Forbes: How To Be Crypto-Agile Before Quantum Computing Upends The World
It’s possible that powerful quantum computers already exist in a highly classified lab. It’s equally possible that it will be another 40 years before quantum computers can crack modern cryptography. Most experts think it will happen sometime in the next 10 years.
Regardless, change is coming. There’s a race to create new cryptographic algorithms that can withstand attacks from both classic and quantum computers, and in the next 10 years, best practices in cryptography will evolve significantly and quicker than they have over the previous 25 years. Companies need to take a crypto-agile approach now to avoid huge, disruptive, urgent, Y2K-level security projects later.
Forty Years Of Quantum Computing
Quantum computers are not new. They were theorized in 1980, and in 1994, Peter Shor devised an algorithm that, on sufficiently powerful quantum computers, could factor integers exponentially faster than our classic computers can. That breaks RSA cryptography, which is the security foundation of much of the internet. But it isn’t only RSA. Sufficiently powerful quantum computers will break Elliptic Curve Cryptography (ECC), too. That also underpins much of the internet as well as most cryptocurrencies.
Challenges Of Quantum Computing
In 1998, four years after Schor’s breakthroughs, the first quantum computer was built. It was a proof of concept nowhere near powerful enough to break today’s cryptography. Much progress has been made, but making these computers powerful is an enormous challenge since any little vibration, temperature fluctuation or other change in the environment can disrupt calculations. These computers are generally housed deep underground and require temperatures near absolute zero.
As of today, no one claims to have built a quantum computer that is both stable enough and powerful enough to break our current generation of cryptography. But that day is inevitable.
Cryptography Is Fundamental To Online Life
Most websites you visit today show a little lock icon in your URL bar to indicate that you’re using the secure version of HTTP and that the data you send to and from a server are protected against eavesdropping. This prevents people from stealing your login credentials to your bank or your credit card number, and it’s fundamental to everything we do on the internet.
Every secure connection to a website initially uses public key cryptography like RSA or ECC to negotiate a shared secret in a dance known as a key exchange. If that’s broken by quantum computers, then everything we do on the internet is broken, too.
Signs That Quantum Computing is Nearly There
In January, the White House issued a National Security Memorandum instructing federal agencies to modernize the encryption protocols used on national security systems. At the same time, the National Institute of Standards and Technology (NIST) is holding a Post Quantum Cryptography (PQC) competition where the world’s foremost cryptography researchers have submitted proposals for a new generation of public key algorithms that can survive attacks by both classic and quantum computers.
In short, the U.S. government is showing a sense of urgency in getting this looming problem fixed. We can’t know all of their motivations, but the rest of us would do well to heed those signals.
When the PQC competition finishes, we’ll be in a delicate place caught between new and unproven algorithms and classic trusty but ultimately doomed algorithms. There’s a lot of risk with these new algorithms. For example, one finalist was just broken spectacularly by researchers using standard computers.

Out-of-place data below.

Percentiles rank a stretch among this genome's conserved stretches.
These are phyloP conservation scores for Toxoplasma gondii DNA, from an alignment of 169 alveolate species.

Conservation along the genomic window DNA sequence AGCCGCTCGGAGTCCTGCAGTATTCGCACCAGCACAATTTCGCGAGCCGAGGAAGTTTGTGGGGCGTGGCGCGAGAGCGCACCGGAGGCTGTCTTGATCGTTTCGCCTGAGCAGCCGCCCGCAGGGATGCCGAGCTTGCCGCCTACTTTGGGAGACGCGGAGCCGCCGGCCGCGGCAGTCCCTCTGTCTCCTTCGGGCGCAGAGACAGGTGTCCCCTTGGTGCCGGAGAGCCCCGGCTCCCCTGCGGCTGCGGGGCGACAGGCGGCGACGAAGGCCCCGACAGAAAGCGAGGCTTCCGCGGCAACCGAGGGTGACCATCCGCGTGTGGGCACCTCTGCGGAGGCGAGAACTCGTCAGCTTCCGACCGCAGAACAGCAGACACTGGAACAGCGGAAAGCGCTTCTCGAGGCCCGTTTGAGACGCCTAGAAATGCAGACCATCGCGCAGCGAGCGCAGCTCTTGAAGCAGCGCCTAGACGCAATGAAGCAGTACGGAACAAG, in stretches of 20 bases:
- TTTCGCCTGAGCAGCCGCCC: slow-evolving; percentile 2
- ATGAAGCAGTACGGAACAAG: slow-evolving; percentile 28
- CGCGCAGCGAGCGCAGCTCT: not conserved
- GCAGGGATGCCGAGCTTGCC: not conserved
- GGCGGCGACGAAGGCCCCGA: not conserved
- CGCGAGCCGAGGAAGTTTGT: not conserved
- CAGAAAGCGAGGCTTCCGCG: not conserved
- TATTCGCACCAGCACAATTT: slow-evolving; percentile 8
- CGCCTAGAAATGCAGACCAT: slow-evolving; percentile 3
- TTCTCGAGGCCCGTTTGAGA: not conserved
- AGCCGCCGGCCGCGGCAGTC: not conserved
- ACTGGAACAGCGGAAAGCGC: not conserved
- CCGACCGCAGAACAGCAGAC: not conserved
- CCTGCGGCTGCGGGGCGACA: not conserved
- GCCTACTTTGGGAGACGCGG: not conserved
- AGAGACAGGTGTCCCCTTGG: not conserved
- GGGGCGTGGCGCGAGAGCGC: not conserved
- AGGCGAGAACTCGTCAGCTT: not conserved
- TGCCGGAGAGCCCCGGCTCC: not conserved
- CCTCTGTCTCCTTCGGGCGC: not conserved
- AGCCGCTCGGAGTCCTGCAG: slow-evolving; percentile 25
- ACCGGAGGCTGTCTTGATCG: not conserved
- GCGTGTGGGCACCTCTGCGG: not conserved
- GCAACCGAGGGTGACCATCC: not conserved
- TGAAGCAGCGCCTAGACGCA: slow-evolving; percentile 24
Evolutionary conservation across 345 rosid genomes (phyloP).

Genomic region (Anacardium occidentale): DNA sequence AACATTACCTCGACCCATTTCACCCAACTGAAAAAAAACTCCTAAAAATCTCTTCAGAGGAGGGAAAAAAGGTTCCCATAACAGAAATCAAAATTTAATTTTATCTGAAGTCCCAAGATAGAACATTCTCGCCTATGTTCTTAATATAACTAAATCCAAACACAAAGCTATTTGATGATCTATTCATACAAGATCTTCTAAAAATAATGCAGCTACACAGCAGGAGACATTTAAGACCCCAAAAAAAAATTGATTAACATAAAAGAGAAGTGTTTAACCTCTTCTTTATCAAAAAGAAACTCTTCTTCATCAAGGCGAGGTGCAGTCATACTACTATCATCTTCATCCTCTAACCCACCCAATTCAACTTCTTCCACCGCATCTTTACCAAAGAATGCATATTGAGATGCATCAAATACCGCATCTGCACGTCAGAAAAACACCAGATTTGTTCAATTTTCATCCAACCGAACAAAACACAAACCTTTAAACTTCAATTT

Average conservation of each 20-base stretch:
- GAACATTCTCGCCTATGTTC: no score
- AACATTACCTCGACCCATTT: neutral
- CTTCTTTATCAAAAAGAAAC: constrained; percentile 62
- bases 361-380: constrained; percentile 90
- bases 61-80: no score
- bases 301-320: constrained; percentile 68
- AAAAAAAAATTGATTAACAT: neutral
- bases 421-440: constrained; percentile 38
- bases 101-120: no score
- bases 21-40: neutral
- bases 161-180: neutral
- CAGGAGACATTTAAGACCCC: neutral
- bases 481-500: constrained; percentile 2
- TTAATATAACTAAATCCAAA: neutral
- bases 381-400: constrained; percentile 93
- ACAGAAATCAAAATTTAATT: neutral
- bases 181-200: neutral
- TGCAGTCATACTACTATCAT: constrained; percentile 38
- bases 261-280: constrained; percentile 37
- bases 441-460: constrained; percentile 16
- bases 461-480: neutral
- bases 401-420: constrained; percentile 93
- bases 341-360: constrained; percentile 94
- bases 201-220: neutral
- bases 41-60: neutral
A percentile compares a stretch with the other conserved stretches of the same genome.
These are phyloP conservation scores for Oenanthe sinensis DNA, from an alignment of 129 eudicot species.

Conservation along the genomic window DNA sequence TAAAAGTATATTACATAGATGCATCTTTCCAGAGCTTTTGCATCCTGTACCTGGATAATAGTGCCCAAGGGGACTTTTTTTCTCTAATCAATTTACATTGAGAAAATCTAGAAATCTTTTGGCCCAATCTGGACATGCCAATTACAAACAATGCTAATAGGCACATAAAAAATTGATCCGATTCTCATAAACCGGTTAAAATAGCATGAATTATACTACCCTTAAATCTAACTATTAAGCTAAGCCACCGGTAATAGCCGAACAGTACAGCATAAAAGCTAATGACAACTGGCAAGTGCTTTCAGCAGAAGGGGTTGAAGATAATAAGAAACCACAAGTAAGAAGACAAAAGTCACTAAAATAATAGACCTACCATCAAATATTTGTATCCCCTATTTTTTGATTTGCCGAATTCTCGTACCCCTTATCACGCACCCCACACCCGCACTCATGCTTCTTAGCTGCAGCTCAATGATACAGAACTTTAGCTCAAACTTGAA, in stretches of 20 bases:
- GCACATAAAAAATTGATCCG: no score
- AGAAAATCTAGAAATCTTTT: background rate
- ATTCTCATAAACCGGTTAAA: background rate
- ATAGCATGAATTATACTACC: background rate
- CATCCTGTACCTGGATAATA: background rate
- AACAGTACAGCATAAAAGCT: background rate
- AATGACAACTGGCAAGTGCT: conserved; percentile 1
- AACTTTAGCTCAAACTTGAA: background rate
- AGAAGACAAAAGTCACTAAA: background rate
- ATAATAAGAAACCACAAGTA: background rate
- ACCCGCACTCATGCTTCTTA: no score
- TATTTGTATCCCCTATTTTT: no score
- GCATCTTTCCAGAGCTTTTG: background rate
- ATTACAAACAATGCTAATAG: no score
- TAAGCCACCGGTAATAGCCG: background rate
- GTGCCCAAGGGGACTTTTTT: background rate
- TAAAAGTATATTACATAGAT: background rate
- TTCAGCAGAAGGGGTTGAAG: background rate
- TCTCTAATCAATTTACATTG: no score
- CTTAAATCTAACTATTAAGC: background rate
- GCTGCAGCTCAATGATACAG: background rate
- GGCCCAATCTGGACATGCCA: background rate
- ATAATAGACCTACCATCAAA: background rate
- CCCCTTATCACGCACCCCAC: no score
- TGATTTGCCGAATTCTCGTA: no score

To mitigate the risks of the new algorithms, there will be a period where best practices are hotly debated. Some will advocate for a mixture of the new and old algorithms. Wherever that lands, best practices will evolve quickly in the coming years, and companies need to be ready to evolve with them.
That’s where crypto-agility comes into play.
What Is Crypto-Agility?
To be crypto-agile means to be able to make cryptographic changes quickly and without the burden of massive projects. That means adopting tools and technologies that abstract away underlying cryptographic primitives and that can change readily.
To be crypto-agile is to acknowledge that change is on the horizon and that anything built today needs to be able to adapt to coming changes. Smart organizations are already updating existing systems and forcing crypto-agility requirements for all new projects.
Change Creates Opportunity
This is an opportunity for security teams to re-examine not just what algorithms they are using but also their data protection strategies in general.
Most data today is “protected” using transparent disk or database encryption. This is low-level encryption that makes sure the bytes are scrambled before they hit the disk but is invisible while the machine is on. Servers stay on around the clock.
A better approach is to use application-layer encryption (ALE). ALE is an architectural approach where data is encrypted before going to a data store. When someone peeks at the data in the data store, they see random bytes that have no meaning without the correct key.
It’s easy to let what’s urgent eclipse the important. Reactive security tasks often overwhelm the proactive ones. This leads to unfortunate situations with emergency after emergency in an infinite loop. Ironically, it’s only the investment in proactive measures that can break the cycles.
Cryptography underlies all of our most relied-upon systems and is foundational to our assumptions about security and the cloud. Organizations must prioritize crypto-agile projects and establish a plan for how they’ll handle the coming changes. It isn’t a matter of “if” but “how soon.”